The Age of the Earth is Not the Issue

Gary DeMar | November 27, 2012

Once again a Republican presidential hopeful is under attack by the Left and some on the Right for comments about the age of the earth. An article in GQ, Gentlemen’s Quarterly, wanted a little more information on what Florida Senator Marco Rubio meant by socialism not having “worked in 6000 years of recorded history.” The media don’t want to know why socialism doesn’t work; they only want to set traps for non-liberals.

Candidates need to understand how to answer “trap” questions, no matter what they are. A trap question is designed to get someone off topic and raise an issue that is irrelevant to the discussion. It takes practice and skill to learn how to deal with “trap” questions.

The first thing that a Christian must understand is that a reporter is not his friend. A reporter is not after the truth, will most likely not report the whole truth even if he knows it, and probably wouldn’t know the truth if it smacked him in the face. I know. I’ve had a great deal of experience in this area. Read my article “Red Meat Journalism.”

Let’s take the age of the earth question. I would have asked, “Are you saying that recorded history is older than about 6000 years?” The age of the earth is not what the reporter is after. He only wants to find a soft spot that he can turn into a festering sore for his very liberal readers and then claim that you are “anti-science.” In fact, recorded history is around 6000 years old, and anything that old was most likely written on clay or carved into stone, and we don’t have very much of it.

We have artifacts that may be older, but they do not meet the modern definition of “written history.” On this point Rubio was right. Here’s the opening paragraph on Wikipedia on “Recorded History”:

“Recorded history is the period in the history of the world that has been written down using language, or documented using other means of communication. It starts around the 4th millennium BC, with the invention of writing.”

Let’s do the math: 4th century BC (4000 years) + 2000 years AD = 6000 years. Rubio should have answered the question with a question: “Are you saying that written recorded history is older than 6000 years?”

At the bottom of it all, it’s not about the age of the earth; it’s about the existence of God, how we know what we claim we know is true and why, the place of man in the cosmos, and what God requires of us. These things can’t be measured by science, so scientists dismiss them as “religious questions.”

I would love someone to confront liberals on these issues instead of being sidetracked. We need to learn to take the discussion back to fundamentals. Do the folks at GQ believe the cosmos sprung into existence out of nothing, a view that is contrary to every principle of science known to man and advocated by physicist Stephen Hawking? Simply put, where did the original “stuff” of the cosmos come from?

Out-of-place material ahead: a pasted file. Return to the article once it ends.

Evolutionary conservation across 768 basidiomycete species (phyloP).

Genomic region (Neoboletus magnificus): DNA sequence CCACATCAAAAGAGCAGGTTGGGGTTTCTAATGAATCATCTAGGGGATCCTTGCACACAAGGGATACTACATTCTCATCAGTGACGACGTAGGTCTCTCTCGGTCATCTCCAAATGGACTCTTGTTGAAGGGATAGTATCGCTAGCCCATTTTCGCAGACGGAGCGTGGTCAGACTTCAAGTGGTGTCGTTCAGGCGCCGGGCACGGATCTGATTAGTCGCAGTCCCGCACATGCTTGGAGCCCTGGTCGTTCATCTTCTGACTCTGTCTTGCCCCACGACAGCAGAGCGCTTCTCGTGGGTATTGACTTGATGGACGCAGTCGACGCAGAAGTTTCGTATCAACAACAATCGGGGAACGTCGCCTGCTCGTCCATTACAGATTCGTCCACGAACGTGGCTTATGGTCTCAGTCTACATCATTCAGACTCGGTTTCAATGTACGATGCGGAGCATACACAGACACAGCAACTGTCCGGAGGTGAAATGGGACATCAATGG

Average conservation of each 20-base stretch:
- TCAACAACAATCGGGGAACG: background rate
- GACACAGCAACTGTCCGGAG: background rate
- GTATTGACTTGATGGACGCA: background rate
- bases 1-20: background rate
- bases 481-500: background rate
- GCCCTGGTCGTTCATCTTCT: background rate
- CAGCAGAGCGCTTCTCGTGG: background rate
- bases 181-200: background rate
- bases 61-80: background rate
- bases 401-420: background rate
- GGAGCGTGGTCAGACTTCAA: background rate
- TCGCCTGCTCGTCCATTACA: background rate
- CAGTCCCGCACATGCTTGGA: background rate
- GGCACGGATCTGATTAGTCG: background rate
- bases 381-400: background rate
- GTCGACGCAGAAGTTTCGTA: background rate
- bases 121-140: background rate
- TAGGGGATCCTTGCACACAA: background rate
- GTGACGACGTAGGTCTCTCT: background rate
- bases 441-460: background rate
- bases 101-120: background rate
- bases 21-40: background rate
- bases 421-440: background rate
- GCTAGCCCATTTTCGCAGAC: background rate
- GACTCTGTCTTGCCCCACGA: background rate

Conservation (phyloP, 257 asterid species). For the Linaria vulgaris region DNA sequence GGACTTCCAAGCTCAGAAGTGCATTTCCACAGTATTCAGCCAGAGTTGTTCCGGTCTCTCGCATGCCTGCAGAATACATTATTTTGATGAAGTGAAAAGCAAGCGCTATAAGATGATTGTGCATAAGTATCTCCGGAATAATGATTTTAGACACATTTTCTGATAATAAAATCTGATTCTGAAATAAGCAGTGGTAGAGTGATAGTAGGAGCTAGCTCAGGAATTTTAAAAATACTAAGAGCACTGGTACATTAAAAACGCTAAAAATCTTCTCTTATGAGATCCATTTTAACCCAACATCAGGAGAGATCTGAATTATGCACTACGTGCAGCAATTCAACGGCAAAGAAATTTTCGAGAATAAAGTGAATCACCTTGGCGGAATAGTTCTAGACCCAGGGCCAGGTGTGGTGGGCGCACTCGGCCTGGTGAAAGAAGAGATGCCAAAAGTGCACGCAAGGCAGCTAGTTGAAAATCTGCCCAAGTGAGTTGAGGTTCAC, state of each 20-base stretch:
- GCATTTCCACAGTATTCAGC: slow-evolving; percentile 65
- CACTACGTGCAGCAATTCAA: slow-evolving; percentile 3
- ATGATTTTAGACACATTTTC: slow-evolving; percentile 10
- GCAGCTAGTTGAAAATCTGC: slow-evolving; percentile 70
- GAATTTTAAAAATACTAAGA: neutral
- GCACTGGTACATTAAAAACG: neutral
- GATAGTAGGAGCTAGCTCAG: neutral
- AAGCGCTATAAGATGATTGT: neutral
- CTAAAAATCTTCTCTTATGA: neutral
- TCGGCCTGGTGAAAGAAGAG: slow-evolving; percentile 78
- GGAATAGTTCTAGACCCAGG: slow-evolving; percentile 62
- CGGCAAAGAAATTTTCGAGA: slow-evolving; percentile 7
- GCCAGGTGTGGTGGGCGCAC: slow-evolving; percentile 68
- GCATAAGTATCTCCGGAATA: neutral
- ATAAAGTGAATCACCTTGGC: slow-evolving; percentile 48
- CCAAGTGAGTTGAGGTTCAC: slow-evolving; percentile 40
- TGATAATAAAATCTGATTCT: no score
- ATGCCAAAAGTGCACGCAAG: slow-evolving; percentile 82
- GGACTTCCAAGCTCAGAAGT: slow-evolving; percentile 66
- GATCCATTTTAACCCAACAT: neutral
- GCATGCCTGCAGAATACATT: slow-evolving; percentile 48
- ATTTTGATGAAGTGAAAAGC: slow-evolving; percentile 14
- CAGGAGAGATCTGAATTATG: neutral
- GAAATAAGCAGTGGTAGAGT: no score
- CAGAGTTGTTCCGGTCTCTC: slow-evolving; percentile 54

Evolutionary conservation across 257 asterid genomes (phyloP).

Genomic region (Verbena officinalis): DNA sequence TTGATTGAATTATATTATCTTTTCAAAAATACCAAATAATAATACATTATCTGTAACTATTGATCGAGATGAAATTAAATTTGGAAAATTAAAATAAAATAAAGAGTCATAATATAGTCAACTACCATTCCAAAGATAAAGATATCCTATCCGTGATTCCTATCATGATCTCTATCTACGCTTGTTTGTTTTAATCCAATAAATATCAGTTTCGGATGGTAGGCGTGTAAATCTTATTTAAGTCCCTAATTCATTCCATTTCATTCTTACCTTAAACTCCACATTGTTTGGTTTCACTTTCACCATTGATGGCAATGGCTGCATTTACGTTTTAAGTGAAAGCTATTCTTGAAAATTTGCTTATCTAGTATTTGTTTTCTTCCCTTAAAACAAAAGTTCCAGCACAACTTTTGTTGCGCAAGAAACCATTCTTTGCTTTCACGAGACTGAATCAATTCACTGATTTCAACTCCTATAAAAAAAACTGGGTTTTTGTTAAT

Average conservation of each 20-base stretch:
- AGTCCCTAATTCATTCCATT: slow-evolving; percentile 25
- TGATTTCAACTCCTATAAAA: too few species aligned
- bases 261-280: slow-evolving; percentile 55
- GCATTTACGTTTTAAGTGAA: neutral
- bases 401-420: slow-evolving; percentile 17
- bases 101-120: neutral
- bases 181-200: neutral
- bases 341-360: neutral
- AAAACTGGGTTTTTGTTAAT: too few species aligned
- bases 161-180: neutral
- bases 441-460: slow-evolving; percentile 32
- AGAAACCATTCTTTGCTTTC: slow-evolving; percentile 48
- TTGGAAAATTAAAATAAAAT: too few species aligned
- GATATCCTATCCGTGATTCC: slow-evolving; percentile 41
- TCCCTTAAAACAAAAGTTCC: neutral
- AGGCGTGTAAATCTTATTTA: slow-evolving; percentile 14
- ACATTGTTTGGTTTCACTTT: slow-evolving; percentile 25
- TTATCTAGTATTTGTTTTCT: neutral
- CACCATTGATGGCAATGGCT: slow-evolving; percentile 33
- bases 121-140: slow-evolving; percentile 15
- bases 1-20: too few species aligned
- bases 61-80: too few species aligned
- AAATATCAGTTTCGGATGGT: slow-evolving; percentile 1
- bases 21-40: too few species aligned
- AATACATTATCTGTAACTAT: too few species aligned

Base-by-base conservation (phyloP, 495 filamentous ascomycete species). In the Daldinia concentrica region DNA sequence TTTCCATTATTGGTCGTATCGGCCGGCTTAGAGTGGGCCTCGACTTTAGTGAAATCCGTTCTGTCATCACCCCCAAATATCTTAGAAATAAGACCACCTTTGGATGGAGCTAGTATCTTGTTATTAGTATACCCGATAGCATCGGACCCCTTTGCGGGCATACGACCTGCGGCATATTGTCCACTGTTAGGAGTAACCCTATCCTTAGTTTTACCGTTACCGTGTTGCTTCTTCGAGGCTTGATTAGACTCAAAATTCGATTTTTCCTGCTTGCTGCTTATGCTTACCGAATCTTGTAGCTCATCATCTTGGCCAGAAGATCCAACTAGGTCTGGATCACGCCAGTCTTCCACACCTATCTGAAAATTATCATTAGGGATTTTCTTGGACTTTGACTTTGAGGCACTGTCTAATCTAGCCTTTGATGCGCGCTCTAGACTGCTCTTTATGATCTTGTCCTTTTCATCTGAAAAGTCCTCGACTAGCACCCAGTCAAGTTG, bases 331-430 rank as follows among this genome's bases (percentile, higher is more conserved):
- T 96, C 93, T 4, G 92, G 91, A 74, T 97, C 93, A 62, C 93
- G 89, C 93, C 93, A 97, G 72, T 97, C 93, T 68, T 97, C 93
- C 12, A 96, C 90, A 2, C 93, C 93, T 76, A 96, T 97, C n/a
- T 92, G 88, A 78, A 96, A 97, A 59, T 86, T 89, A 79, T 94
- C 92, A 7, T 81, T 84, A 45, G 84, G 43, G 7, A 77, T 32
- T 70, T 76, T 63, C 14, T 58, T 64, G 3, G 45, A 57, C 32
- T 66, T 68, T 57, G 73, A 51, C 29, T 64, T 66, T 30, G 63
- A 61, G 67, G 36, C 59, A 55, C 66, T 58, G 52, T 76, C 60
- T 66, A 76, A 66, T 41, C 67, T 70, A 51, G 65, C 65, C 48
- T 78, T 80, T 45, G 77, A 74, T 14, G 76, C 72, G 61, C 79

I would then have asked whether they could supply any empirical data that shows that chemicals evolved into biological life forms. From there I would ask the origin of the organized information necessary to animate the newly evolved chemicals into life forms, that is, how did rationality, logic, and the mind evolve?

Then just one more question. Can morality be accounted for, the origin of it and its legitimacy, given evolution’s something-out-of-nothing beginnings? How can anything be right or wrong when we’ve evolved from chemicals? Were any of these original chemicals obligated not to kill other chemicals? I’m not looking for theories. I want scientific evidence — hard, cold, facts, you know, the very things scientists tell us are lacking when Christians talk about origins.

With no answers forthcoming, I would then have said the following:

“The evolutionary model is more religion than science. Phillip E. Johnson described it this way: ‘In the beginning were the particles. And the particles somehow became complex living stuff. And the stuff imagined God, but then discovered evolution.’[1]

“The age of the earth — whether it is 6000 or 6 billion years old — is a debate that does not affect the moral question unless you’re an atheist who has to account for morality in a world that ‘consists entirely of particles,’ and nothing but particles, the only things that scientists can study since nothing else exists but particles.

“So much could be said on the moral implications of a purely materialistic view of humans who are only a few DNA measurements away from ape-like animals that often kill and eat their own without any moral regret or legal consequences.”

“Then I would ask this question: How would you develop a moral worldview from the following comment made by Richard Dawkins — the premier evolutionist of our time — and apply it to the realm of morality and politics?: ‘In the universe of blind physical forces and genetic replication, some people are going to get hurt, and other people are going to get lucky; and you won’t find any rhyme or reason to it, nor any justice. The universe we observe has precisely the properties we should expect if there is at the bottom, no design, no purpose, no evil and no good. Nothing but blind pitiless indifference. DNA neither knows nor cares. DNA just is, and we dance to its music.”

Debating the age of the earth is a red herring. Debating if there is right and wrong given the materialistic assumptions of evolutionists is a question that should be asked of every politician and every liberal reporter.




  1. “In the Beginning Were the Particles” (March 5, 2000).